A French implicit association study last year showed that adults hold a negative bias against children with Down syndrome at an automatic or unconscious level—even when they openly say they accept children with disabilities. "These implicit associations are the result of social values...carried by our culture," lead researcher Claire Enea-Drapeau told me. They "are likely deeply embedded and difficult to break."

There is something about seeing our own vulnerability in people with mental disabilities that we can't stand, something we fear.

I was reminded of the Saylor story when I read over 400 comments to a New York Times Motherlode post a few days ago called Outlawing Abortion Won't Help Children with Down Syndrome .

The post was a response to North Dakota outlawing abortion for genetic conditions like Down syndrome. Not many readers supported the law, but many argued for or against aborting fetuses with Down syndrome based on ability. People who deplored the high rate of terminations talked about children who'd exceeded expectations.

Indeed, the author writes of her four-year-old daughter: "I have been repeatedly surprised by her curiosity, her individual sense of humor and how much she has accomplished. She doesn’t fit the stereotypes at all. For this reason, it is troubling to me that rates of termination for pregnancies where Down syndrome is identified are extremely high."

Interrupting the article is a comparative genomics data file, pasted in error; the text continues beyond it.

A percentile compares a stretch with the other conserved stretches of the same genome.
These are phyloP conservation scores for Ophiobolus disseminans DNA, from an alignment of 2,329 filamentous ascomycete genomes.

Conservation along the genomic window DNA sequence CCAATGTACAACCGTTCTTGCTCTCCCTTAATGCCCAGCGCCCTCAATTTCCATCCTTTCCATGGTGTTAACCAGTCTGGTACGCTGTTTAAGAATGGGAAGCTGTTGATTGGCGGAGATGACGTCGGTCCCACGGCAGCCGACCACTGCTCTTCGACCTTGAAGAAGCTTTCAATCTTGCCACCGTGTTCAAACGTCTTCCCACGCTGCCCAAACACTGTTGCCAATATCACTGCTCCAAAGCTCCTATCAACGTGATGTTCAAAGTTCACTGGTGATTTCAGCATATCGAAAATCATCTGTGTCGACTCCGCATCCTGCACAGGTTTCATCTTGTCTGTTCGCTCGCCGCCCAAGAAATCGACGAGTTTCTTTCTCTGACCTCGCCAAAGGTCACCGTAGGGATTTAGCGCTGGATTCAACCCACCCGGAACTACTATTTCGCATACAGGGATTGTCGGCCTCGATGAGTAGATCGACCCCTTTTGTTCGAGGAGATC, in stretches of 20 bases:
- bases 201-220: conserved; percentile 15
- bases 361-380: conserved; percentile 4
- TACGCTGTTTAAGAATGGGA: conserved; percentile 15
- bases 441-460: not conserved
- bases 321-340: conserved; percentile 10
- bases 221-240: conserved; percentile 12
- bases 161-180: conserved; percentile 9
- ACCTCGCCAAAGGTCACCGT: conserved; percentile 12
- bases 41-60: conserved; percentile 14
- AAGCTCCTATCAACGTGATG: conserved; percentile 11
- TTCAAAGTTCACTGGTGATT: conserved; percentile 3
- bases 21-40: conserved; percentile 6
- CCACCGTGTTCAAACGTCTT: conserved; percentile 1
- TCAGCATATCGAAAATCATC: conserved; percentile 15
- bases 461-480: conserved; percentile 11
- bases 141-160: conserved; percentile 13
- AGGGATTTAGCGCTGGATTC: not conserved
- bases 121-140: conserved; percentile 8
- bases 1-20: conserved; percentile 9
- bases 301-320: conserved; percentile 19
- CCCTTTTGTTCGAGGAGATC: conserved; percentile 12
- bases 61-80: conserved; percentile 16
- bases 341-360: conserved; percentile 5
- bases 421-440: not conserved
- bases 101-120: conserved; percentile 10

Readers who felt women had an obligation to abort a child with Down syndrome suggested children and adults who are less gifted and dependent have horrible lives. Further, they suck the life out of their families, they said, and dollars out of the health system.

It was hard not to feel the fear and hatred that leaked through these comments, the sense that people with intellectual disabilities were a threat to some collective social good.

Yesterday I heard Andrew Solomon, author of Far From The Tree , speak in Toronto. He talked about how differences that were once viewed as illnesses have come to be seen as identities. Deaf and gay cultures are prime examples.

To show us how far we'd come in accepting people with Down syndrome, he quoted this 1968 article from The Atlantic, written by a moral philosopher and theologian:

“People… have no reason to feel guilty about putting a Down's syndrome baby away, whether it's 'put away' in the sense of hidden in a sanitarium or in a more responsible lethal sense. It is sad; yes. Dreadful. But it carries no guilt. True guilt arises only from an offense against a person, and a Down's is not a person."

After reading the Motherlode comments, I couldn't help feeling that mainstream ideas about Down syndrome have not, sadly, evolved far from this depiction.
Most people don't acknowledge the disdain for Down syndrome they were raised on. They would never publicly state it. But hidden stereotypes can bubble up when we're less inhibited, for example, when we post anonymous comments on a news story.
They can also surface during times of confusion and fear, which seemed to characterize the deputies' response to Ethan Saylor (he used his second name).
Are deeply-rooted stereotypes that devalue people with Down syndrome also behind the relative silence—in the media and public—over Ethan Saylor's death?

You can sign a petition asking the Obama administration to investigate whether Ethan's civil rights were violated. And this petition  calling for an independent investigation.